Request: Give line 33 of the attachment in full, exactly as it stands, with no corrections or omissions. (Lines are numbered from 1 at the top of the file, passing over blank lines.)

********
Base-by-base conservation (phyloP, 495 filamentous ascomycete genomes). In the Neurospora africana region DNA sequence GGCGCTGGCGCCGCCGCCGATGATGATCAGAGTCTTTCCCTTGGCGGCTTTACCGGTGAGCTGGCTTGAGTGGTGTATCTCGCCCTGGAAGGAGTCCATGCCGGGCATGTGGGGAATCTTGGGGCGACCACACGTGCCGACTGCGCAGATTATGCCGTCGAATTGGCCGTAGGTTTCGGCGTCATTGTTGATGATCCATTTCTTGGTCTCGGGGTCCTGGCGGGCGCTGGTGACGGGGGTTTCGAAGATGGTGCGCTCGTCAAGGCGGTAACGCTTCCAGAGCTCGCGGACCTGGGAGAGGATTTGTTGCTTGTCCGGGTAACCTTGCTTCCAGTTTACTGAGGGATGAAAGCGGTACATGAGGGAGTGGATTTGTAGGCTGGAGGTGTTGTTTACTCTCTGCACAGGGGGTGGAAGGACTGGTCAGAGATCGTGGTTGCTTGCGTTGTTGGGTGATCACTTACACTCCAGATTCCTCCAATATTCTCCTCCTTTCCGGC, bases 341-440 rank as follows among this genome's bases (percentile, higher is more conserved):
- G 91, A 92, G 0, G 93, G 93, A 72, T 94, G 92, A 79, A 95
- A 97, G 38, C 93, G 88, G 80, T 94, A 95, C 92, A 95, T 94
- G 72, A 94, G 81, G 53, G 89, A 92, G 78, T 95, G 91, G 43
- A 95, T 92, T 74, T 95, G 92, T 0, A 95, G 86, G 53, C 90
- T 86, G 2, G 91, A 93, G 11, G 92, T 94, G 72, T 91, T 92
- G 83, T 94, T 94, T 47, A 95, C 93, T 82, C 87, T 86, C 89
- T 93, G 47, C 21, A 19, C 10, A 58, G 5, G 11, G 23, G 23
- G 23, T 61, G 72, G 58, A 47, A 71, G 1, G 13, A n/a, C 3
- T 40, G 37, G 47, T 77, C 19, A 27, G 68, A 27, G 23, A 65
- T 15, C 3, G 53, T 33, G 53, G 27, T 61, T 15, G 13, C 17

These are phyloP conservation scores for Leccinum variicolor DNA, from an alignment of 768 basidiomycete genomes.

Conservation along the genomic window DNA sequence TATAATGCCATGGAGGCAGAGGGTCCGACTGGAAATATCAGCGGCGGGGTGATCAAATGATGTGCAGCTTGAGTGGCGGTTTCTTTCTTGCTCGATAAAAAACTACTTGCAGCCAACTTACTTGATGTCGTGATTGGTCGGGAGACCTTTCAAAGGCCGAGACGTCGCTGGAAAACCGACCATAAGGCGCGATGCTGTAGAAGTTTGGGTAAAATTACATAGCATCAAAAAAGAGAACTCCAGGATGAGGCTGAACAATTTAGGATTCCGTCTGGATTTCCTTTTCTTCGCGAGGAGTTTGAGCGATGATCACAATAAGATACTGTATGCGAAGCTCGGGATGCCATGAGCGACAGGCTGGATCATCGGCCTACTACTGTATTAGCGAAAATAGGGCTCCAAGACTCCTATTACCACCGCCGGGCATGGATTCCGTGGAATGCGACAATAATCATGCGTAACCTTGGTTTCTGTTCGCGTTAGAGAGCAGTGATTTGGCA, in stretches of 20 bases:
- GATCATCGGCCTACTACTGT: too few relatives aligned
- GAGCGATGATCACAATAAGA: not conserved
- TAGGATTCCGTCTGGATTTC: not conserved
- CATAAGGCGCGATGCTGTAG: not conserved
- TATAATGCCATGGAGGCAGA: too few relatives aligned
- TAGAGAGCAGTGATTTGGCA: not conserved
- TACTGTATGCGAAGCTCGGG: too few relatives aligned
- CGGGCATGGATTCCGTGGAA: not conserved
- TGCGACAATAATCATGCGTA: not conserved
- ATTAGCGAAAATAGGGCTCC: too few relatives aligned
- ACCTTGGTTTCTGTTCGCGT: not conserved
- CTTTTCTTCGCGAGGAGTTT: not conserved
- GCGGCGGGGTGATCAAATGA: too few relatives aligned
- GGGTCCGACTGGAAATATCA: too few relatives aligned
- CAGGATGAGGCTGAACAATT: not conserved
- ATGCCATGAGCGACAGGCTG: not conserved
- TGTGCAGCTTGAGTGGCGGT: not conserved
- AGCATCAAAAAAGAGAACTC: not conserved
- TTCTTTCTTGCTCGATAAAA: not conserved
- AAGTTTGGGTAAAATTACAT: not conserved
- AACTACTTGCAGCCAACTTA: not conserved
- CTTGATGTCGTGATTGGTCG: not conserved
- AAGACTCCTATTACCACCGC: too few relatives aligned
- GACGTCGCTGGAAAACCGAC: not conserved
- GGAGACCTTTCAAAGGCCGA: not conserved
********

- AAGTTTGGGTAAAATTACAT: not conserved